Institute Talks

Building Multi-Family Animal Models

  • 07 April 2017 • 11:00 12:00
  • Silvia Zuffi
  • Aquarium, N.3.022, Spemannstr. 34, third floor

There has been significant prior work on learning realistic, articulated, 3D statistical shape models of the human body. In contrast, there are few such models for animals, despite their many applications in biology, neuroscience, agriculture, and entertainment. The main challenge is that animals are much less cooperative subjects than humans: the best human body models are learned from thousands of 3D scans of people in specific poses, which is infeasible with live animals. In the talk I will illustrate how we extend a state-of-the-art articulated 3D human body model (SMPL) to animals learning from toys a multi-family shape space that can represent lions, cats, dogs, horses, cows and hippos. The generalization of the model is illustrated by fitting it to images of real animals, where it captures realistic animal shapes, even for new species not seen in training.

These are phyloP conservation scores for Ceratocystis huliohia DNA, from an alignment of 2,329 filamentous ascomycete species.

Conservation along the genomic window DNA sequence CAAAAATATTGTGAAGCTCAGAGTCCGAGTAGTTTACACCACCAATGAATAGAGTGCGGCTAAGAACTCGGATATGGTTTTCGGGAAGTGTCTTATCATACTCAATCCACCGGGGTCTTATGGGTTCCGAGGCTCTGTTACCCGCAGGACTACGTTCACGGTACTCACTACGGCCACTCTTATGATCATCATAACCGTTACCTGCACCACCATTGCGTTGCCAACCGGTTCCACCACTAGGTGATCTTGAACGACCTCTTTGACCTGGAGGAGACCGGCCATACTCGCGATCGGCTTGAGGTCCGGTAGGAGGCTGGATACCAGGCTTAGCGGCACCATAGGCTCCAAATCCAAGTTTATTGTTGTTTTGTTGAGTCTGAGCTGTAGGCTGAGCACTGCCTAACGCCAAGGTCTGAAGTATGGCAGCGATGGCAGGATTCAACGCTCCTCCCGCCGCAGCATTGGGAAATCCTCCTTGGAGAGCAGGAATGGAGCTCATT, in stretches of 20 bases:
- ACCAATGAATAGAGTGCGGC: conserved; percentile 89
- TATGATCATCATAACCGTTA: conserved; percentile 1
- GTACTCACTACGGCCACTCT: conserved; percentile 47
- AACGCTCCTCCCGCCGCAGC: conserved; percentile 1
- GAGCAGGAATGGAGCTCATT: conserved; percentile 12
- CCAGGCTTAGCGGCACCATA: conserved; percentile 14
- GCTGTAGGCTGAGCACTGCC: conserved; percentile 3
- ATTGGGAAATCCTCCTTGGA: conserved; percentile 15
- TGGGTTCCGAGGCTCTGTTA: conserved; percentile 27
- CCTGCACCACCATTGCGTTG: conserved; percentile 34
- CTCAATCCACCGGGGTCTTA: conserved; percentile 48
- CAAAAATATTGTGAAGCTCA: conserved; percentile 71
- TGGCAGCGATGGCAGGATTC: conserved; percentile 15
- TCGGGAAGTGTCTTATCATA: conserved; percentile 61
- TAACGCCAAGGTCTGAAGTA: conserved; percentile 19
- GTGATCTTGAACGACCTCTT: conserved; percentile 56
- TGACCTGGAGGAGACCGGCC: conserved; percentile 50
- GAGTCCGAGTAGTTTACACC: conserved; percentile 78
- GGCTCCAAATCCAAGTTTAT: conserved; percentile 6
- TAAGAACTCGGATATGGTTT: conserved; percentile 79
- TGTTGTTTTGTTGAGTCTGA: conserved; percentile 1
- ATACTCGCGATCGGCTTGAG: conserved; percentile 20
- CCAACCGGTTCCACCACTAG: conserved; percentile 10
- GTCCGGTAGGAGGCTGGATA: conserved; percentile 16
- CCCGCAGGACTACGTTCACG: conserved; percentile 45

Frederick Eberhardt - TBA

IS Colloquium
  • 03 July 2017 • 11:15 12:15
  • Frederick Eberhardt
  • Max Planck House Lecture Hall

Organizers: Sebastian Weichwald

  • Carsten Rother
  • MRZ seminar room

In this talk I will present the portfolio of work we conduct in our lab. Herby, I will present three recent body of work in more detail. This is firstly our work on learning 6D Object Pose estimation and Camera localizing from RGB or RGBD images. I will show that by utilizing the concepts of uncertainty and learning to score hypothesis, we can improve the state of the art. Secondly, I will present a new approach for inferring multiple diverse labeling in a graphical model. Besides guarantees of an exact solution, our method is also faster than existing techniques. Finally, I will present a recent work in which we show that popular Auto-context Decision Forests can be mapped to Deep ConvNets for Semantic Segmentation. We use this to detect the spine of a zebrafish, in case when little training data is available.